Nearly every Saturday, Bob Schwanzl flips on the lights at the Toledo Firefighters Museum at former Fire Station 18 in West Toledo.
He glances at the vintage fire vehicles, including the prized 1837 Neptune - the city's first fire truck, and case upon case of memorabilia.
The museum board's president walks through the second floor where "Jed's Room," a simulated bedroom where children learn how to flee a burning house, is located. He strides past displays that contain thousands of fire patches and checks out the library that houses decades' worth of station log books and other historical items.
Expansion of the brick building and the fire department's public safety education programs, possibly to incorporate senior citizens, have been weighing on his mind.
But his mind was eased late last week when the museum bought four adjacent lots in the 900 block of West Sylvania Avenue to the corner of Walker Avenue containing two houses and other buildings for $125,000.
"We're very happy," the former deputy fire chief said.
So is city police Sgt. Karen Sue Martensen.
She and Mr. Schwanzl have been talking about the fire museum leasing or subleasing one of the buildings - which housed a plumbing business - for a police museum.
"This would be the only facility we know [with] a police and fire museum on one property," said Sergeant Martensen, president of the police museum board. "When kids visit, they could see everything. We have different experiences, yet work together. It would be wonderful."
Mr. Schwanzl agreed.
"We're excited about this expansion," he said. "This would be a very unique presence of safety forces in this block."
Mayor Jack Ford visited the fire museum April 4 and told City Council at its meeting the next day, "You know that building is very unique."
He said he would talk with the council to see if the city could give $25,000 from capital improvement funds toward the offering price. He said the fire museum, which doesn't charge admission, is expected to donate the land to the city. Mr. Schwanzl said the museum would then lease it back.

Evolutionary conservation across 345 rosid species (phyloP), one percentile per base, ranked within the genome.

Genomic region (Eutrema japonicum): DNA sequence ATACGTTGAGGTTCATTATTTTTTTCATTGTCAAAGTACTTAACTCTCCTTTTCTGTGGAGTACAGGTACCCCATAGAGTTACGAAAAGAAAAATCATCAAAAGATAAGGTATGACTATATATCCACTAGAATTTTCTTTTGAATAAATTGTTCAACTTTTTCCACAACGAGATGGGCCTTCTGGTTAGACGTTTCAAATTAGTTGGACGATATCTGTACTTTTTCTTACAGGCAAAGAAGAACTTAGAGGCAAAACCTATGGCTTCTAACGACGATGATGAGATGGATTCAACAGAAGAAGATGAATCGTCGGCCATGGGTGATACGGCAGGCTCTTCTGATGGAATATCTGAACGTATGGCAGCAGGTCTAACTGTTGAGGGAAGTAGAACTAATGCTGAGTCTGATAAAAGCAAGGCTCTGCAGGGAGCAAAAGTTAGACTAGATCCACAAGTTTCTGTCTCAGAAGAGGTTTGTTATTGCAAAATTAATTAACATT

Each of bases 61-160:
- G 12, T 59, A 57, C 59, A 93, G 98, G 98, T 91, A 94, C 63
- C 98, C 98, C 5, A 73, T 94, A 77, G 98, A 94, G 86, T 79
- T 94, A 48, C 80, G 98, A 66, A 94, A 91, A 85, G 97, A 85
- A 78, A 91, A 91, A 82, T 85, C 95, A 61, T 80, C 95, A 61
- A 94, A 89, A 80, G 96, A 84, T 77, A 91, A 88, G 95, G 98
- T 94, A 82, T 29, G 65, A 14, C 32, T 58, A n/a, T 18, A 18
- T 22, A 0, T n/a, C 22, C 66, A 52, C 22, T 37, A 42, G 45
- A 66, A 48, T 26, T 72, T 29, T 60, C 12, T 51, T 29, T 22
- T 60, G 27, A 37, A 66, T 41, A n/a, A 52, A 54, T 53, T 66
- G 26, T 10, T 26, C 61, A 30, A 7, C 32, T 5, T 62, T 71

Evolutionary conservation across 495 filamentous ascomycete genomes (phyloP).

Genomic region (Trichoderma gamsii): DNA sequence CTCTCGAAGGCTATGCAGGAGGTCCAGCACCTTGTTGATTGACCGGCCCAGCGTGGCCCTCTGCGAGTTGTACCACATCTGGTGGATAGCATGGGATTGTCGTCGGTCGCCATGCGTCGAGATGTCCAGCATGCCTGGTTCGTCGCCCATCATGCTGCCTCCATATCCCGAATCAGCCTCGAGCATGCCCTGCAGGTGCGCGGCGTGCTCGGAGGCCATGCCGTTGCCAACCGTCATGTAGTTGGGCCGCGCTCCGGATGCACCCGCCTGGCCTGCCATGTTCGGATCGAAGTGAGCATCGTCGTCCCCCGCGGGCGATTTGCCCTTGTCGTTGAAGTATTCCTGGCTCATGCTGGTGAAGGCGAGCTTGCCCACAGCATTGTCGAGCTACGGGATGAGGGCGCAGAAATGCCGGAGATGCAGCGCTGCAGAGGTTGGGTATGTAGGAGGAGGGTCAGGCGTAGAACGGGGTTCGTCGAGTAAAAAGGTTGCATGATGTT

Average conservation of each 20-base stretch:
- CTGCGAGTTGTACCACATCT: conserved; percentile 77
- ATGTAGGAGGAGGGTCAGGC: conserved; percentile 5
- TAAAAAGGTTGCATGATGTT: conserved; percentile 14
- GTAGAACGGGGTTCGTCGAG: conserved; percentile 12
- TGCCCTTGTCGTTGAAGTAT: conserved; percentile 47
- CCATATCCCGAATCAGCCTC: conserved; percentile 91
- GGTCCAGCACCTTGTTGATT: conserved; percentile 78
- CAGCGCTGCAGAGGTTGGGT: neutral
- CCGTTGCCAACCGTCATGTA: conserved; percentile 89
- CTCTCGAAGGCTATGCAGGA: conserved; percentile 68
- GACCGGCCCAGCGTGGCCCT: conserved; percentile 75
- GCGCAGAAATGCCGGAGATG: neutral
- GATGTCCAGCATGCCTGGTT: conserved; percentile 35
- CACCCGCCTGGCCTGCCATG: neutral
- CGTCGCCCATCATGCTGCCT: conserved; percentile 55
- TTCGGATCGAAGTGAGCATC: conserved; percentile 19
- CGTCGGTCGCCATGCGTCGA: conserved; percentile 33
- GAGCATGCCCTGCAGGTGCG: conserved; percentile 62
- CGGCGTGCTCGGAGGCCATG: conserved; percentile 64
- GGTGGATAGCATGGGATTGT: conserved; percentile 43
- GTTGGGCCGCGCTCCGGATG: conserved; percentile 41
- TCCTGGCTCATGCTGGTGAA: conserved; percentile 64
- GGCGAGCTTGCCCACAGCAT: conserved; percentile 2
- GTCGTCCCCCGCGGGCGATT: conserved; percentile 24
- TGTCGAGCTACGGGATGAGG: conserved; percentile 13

That's the current situation with the fire museum, which leases its property from the city for $1 a year.
Council President Louis Escobar said if Mayor Ford provides legislation about the museum money, council probably would give it "serious consideration."
The majority of the money used to buy the parcels came from voluntary payroll deductions from firefighters the last few years. Some of the firefighters' funds also went toward the purchase and restoration of an early 1880s vintage steamer.
Several years ago, the museum bought the Old House Tavern, which was sandwiched between the museum and the recently purchased lots. It was razed and the space is used for parking.
Sergeant Martensen said she would like to see whether police officers would be interested in donating a portion of their pay, even if it's 50 cents or a $1, for a police museum.
Since 1994, memorabilia - such as a 1948 paddy wagon, two motorcycles, and mannequins wearing old uniforms - have had no permanent home.
She said they've been stored in a small room at the Fraternal Order of Police hall in South Toledo and in the basement of the Toledo Police Patrolman's Association near downtown.
Sergeant Martensen learned last week that the FOP will need the space for a charter school and has asked the police regalia be moved by June. That's around the same time the fire museum has asked that its newly acquired properties be cleaned out.
Mr. Schwanzl said the fire museum was renting the small house closest to the museum for storage. He said the house probably will be bulldozed sometime this summer. The neighboring building - the old business office - could be subleased for the police museum.
Now that the fire museum has bought the land, the next steps are to hire an architect to design the addition and to apply for grants and raise additional funds, Mr. Schwanzl said.
Contact Christina Hall at: email@example.com or 419-724-6007.